November 2: All Souls’ Day (Soulmas)

A Soul-Cake!
A Soul Cake!
Have mercy on all Christian Souls, for a Soul-Cake!

History & Lore / Artwork / Activities / Recipes / Resources


Etching by W. Delamotte, c. 1806, after W. Havell

All Souls’ Day, the Commemoration of All the Faithful Departed, remembers all the dead & invites prayer for them. As early as the 9th century, monasteries formally commemorated their dead, and Masses had been said for the dead long before that; St. Odilo of Cluny formalized this in 998 as a day of song, prayer, & almsgiving, with Masses in memory of the departed on November 2. This then spread throughout the rest of the Church.

Tradition & plantlore highlights:

  • Passing Bell
  • Tinley Torches
  • Midnight Silence
  • Table of the Dead
  • Soul Cakes
  • Fave de Morti (Fava Beans of the Dead)
  • Ossa dei morti (Bones of the Dead)
  • Winter Cherry
  • Chrysanthemum
  • Cypress

If you’d like to learn more about the history, traditions, folklore, & plantlore of Allhallowtide, enjoy these free info sheets designed to help you build your Liturgical Year Binder:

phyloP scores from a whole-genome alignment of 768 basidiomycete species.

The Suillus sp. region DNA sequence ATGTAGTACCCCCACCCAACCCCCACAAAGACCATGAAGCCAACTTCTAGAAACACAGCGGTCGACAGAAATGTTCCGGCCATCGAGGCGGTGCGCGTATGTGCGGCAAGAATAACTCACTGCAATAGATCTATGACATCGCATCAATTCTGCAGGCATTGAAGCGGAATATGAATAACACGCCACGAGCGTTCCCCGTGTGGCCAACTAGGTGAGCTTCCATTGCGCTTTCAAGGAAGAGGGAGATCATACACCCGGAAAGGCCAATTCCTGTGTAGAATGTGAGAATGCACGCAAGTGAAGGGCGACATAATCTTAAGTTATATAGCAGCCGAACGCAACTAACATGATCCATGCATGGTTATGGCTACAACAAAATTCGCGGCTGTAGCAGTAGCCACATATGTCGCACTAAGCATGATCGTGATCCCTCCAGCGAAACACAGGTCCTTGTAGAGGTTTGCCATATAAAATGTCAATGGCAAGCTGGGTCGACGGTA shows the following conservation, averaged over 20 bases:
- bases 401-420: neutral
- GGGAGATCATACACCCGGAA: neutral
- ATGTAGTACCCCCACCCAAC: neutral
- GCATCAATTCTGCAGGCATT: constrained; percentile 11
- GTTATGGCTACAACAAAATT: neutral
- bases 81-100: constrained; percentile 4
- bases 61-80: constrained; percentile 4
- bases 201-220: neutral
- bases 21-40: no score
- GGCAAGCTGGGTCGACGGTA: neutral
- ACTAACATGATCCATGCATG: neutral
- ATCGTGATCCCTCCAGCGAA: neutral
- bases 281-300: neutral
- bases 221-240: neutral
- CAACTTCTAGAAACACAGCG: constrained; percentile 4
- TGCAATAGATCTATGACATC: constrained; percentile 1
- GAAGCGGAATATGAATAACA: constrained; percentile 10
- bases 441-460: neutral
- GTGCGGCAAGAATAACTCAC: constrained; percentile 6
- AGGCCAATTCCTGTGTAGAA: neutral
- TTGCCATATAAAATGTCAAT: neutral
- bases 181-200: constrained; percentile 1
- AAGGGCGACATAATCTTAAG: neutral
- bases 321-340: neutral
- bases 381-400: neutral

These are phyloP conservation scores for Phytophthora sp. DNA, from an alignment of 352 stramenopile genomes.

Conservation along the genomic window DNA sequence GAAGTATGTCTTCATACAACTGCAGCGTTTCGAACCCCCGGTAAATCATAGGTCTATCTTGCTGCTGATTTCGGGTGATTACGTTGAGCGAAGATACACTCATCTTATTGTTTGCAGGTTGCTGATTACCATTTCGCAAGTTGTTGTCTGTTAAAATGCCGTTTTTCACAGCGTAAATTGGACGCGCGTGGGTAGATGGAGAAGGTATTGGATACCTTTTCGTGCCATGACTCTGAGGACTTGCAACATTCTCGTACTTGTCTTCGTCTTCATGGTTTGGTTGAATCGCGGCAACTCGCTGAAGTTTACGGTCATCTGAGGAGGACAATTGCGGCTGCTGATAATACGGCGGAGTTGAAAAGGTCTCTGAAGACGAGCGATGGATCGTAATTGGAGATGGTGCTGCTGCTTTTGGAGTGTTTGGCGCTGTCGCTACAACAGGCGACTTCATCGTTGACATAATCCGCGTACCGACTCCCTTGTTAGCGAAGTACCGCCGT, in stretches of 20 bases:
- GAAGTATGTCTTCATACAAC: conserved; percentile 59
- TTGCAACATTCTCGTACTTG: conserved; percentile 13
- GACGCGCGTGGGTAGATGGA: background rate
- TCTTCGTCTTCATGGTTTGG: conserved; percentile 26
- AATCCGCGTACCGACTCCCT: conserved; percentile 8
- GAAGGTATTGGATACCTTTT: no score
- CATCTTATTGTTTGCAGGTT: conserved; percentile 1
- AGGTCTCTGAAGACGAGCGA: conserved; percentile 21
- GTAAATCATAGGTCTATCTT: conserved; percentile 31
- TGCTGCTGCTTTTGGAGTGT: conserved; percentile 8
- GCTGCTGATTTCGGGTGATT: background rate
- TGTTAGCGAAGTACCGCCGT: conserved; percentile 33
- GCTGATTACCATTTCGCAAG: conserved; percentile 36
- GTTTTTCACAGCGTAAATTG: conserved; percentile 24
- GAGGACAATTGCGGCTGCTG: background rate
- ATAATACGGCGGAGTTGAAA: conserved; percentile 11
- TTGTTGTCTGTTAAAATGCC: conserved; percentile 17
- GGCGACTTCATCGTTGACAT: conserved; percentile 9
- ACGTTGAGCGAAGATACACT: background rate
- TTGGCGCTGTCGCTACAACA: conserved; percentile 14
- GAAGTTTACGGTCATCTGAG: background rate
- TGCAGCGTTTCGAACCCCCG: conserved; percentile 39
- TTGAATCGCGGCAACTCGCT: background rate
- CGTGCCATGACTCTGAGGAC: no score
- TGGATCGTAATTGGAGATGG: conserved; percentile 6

References cited:

Blackburn, Bonnie and Leofranc Holford-Strevens. Oxford Companion to the Year. Oxford University Press, 1999.

Ferguson, George. Signs & Symbols in Christian Art. Oxford University Press, 1954.

Gould, Meredith. The Catholic Home: Celebrations and Traditions for Holidays, Feast Days, and Every Day. Doubleday, 2004.

Hone, William. The Every-Day Book & Table Book. Reproduced by Sagwan Press, originally published 1835.

Hutton, Ronald. The Stations of the Sun: A History of the Ritual Year in Britain. Oxford University Press, 1996.

Roud, Steve. The English Year. Penguin, 2008.

Aleteia: How Italians celebrate All Saints & All Souls.

Catholic Culture: History of All Hallows’ Eve.

Italian Tourism: All Saints’ Day in Italy.

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